Last month I was at Blip Fest in Melbourne, watching a bunch of musically talented geeks using their Game Boys and ZX Spectrums to make pounding yet tuneful electro beats. A projector accompanied the music, showing glitchy visualizations, vintage console classics and a real-time processed stream from a Microsoft Kinect.
It was the first time I had seen a hacked unit in the wild, and it certainly stole the show in terms of visuals. That night I got home, ears still ringing, and decided to revisit the Kinect hacking scene and see what everyone has been up to for the last few months. Here’s what I found.
Dedon Window Display
Created by the folks over at SarkissianMansion, the Dedon window display in New York City uses a variety of devices to create a moving window display that just begs to be played with. The mechanism consists of a hidden Kinect unit and 30 motors driven by an Arduino microcontroller.
The Kinect detects movement as people walk past and stop in front of the display. As window shoppers move their arms the motors are used to move the grass accordingly, giving passers-by a glimpse into the shop. It’s another stellar example of an interactive shop display that literally stops potential customers in their tracks.
SkiRanger for Windows
What started as part of a diploma thesis project has evolved into what looks like a rather fun motion controller game for Windows. Created by newly formed Outpost Studios, SkiRanger is a Kinect-powered downhill skiing game that makes great use of the Kinect’s abilities as a full body controller.
The project is set to go into open beta at some point (Q1 2012 according to the website) so you’ll be able to try it out for yourself before long. The developers initially intend to release the game for a low price to gauge just how much interest the project has before developing it further. You can find out more at the official project website.
3D modelling with a Kinect has been around for a while now, and the benefits must not be ignored. Before the Kinect (and similar devices) came into existence, 3D modelling either required very expensive equipment or a skilled 3D designer and some very expensive software.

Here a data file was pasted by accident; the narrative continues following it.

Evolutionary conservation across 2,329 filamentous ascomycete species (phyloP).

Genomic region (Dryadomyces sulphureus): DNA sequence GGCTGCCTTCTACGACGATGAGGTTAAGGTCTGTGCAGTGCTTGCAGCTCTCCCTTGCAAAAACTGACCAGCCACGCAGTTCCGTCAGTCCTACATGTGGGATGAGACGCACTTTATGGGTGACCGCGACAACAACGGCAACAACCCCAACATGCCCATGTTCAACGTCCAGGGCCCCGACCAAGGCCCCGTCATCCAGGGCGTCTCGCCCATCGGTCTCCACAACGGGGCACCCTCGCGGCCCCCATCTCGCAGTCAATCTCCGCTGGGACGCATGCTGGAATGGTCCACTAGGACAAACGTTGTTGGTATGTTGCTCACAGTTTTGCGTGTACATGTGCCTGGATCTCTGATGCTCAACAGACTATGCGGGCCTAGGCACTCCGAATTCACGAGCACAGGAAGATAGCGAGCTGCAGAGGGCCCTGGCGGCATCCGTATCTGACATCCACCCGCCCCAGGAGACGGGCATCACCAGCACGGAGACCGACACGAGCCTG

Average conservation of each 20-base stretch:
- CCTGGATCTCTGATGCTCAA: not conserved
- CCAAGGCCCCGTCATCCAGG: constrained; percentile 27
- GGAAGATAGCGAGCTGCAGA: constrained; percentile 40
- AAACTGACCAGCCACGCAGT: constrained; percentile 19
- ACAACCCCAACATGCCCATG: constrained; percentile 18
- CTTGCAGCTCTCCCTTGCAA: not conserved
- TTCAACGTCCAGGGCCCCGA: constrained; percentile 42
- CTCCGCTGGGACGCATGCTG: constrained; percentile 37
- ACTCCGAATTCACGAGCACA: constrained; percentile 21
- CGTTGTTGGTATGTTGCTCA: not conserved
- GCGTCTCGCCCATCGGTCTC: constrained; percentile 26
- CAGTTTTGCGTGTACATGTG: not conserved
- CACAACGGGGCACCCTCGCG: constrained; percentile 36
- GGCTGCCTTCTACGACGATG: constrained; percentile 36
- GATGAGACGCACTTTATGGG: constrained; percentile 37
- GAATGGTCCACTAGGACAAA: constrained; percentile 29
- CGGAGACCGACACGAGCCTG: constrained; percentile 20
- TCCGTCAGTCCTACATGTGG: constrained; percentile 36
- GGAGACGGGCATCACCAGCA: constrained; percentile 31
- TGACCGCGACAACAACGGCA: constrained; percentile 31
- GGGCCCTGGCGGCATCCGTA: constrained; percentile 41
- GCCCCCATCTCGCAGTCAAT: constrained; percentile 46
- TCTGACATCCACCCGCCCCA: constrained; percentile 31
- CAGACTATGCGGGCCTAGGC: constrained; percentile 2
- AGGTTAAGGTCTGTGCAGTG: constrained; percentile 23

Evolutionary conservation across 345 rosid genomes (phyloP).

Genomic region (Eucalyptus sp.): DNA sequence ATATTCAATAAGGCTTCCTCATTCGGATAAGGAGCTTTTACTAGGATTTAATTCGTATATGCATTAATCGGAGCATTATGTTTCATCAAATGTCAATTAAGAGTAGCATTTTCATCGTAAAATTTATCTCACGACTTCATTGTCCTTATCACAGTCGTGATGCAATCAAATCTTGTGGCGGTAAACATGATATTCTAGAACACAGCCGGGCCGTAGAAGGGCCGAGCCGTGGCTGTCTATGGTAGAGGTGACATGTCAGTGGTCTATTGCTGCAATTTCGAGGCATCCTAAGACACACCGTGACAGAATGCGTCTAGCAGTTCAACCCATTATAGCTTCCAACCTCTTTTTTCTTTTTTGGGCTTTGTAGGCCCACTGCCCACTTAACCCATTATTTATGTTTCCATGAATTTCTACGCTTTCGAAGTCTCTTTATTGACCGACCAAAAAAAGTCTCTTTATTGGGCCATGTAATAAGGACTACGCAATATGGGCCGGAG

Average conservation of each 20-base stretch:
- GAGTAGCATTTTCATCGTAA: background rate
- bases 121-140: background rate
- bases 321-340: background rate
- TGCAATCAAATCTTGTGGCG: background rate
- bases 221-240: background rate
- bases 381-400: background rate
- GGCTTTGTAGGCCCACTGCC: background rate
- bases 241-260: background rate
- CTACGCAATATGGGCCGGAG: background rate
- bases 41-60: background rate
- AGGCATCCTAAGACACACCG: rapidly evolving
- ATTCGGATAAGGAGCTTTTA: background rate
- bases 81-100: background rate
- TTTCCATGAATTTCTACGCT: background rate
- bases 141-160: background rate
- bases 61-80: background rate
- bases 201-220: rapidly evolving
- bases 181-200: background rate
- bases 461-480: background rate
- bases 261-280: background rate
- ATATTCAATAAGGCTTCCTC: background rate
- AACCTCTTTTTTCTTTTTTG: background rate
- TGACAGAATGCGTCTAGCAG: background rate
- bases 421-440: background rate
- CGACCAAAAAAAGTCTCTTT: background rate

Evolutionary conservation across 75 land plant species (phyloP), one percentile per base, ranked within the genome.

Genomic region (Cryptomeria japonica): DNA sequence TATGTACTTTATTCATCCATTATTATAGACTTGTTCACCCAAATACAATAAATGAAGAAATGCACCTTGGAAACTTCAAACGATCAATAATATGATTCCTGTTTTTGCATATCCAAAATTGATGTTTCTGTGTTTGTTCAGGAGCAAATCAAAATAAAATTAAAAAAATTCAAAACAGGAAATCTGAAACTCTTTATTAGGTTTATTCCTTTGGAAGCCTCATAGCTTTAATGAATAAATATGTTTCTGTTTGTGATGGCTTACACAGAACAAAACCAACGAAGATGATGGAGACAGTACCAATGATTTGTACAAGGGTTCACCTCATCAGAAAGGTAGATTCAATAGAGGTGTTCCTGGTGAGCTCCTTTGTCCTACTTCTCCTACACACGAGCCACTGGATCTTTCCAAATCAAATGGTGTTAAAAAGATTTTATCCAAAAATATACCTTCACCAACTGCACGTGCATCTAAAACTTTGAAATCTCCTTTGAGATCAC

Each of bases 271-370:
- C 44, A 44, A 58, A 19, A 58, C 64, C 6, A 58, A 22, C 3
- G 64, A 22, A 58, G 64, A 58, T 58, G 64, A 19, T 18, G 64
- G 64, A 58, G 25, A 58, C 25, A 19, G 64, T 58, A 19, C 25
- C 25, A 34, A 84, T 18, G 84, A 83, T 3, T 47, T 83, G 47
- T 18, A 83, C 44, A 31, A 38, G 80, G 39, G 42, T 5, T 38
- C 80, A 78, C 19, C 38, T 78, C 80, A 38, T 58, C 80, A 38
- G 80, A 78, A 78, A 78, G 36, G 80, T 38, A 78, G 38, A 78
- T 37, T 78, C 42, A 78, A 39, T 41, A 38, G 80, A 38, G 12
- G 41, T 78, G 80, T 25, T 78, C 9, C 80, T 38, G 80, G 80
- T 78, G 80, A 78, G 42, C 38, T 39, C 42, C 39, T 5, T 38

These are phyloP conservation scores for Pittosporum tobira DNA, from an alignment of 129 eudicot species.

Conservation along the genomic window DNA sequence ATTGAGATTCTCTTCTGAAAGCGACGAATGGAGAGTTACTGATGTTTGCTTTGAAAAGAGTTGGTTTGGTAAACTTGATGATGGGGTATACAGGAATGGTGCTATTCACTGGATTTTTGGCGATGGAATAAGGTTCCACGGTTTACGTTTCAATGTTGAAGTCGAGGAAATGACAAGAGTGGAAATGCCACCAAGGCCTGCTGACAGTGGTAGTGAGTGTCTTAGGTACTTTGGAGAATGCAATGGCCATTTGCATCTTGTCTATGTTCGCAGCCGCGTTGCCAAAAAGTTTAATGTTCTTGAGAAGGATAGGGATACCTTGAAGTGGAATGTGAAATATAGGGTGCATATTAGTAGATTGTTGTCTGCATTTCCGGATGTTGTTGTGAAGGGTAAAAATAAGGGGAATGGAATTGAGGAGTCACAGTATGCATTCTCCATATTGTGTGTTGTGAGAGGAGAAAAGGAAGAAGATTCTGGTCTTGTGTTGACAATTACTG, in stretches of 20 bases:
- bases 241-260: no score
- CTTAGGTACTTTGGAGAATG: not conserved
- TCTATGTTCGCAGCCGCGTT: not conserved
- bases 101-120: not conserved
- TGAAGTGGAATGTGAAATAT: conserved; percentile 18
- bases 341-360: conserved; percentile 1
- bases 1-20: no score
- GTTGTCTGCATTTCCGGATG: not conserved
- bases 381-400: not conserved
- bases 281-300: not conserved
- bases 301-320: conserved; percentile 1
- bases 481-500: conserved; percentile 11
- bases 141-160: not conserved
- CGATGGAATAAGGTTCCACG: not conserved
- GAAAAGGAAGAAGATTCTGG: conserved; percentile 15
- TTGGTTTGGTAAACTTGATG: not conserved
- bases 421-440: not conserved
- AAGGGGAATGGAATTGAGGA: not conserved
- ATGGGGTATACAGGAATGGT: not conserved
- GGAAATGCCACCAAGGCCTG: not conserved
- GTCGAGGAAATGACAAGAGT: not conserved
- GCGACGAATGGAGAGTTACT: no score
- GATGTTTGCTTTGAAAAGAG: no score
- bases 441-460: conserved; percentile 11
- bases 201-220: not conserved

Now, thanks to the Kinect and its depth-sensing technology, building a 3D model of your desk, car or even face is affordable and attainable by nearly anyone. You’re still going to need some expertise to take these models and use them in the wild, but the software builds models in seconds rather than hours.
ReconstructMe is free for non-commercial users, so if you’ve got a Kinect and fancy playing around you can get started here.
Real-Time Motion Capture with Kinect
The first video below demonstrates basic motion capture using the Kinect in real time. The Skeleton on the left-hand side is the input coming straight from the Kinect, and then this data is applied to pre-configured models and animated accordingly.
The second video shows this motion capture technique being used in the real-world to create an animated series called Under the HUD. This is just one example of how Kinect has been used to empower producers and speed-up the animation process without the need for a huge budget.
While it’s not as much fun as skiing down a mountain and nowhere near as useful as being able to model 3D objects on the fly, Fusion4D is exciting because it looks like something from a sci-fi movie. Except it’s not, it’s real.
Using a combination of gestures and voice commands as well as 3D technology, Fusion4D is designed to simulate a 3D object floating in front of the user. The software allows for navigation in all four dimensions (that includes time) and looks like a lot of fun to use.
There are no release details available yet but you can follow the project over at the.
A Virtual Vacation might not sound very fun, but this interactive photo tool from Activate3D produces some convincing results. Using Kinect and a number of predefined scenes, Virtual Vacation takes your picture, adjusts light and colour to match the scene and provides you with your own set of virtual holiday snaps.
It looks like a lot of fun to use and you can already download the demo and have a go at playing Godzilla in New York, scuba dive a coral reef and even look pensive in a moody black and white scene. Grab the demo and find out more at the Activate3D’s website.
Happy Box (short film)
Finally here’s a really fun way that Kinect has been used – to create a 3D animated short. Created by Little Green Dog, Happy Box is based on the webcomic Brudders by Greenlaw and used a Kinect to capture motion and bring characters to life.
The film is under 2 minutes long but it took two Kinect sensors, 17 shots and an hour-long shoot to achieve the desired effects. The film was then edited together over a month and you can see the results below.
The Kinect is changing the way we interact with and create media. After initial heel-dragging from Microsoft the Kinect SDK is now ready for Windows and the company are even embracing tinkerers. If you know of any Kinect hacks, have created anything yourself or would like to in the future then leave your thoughts in the comment box below this article.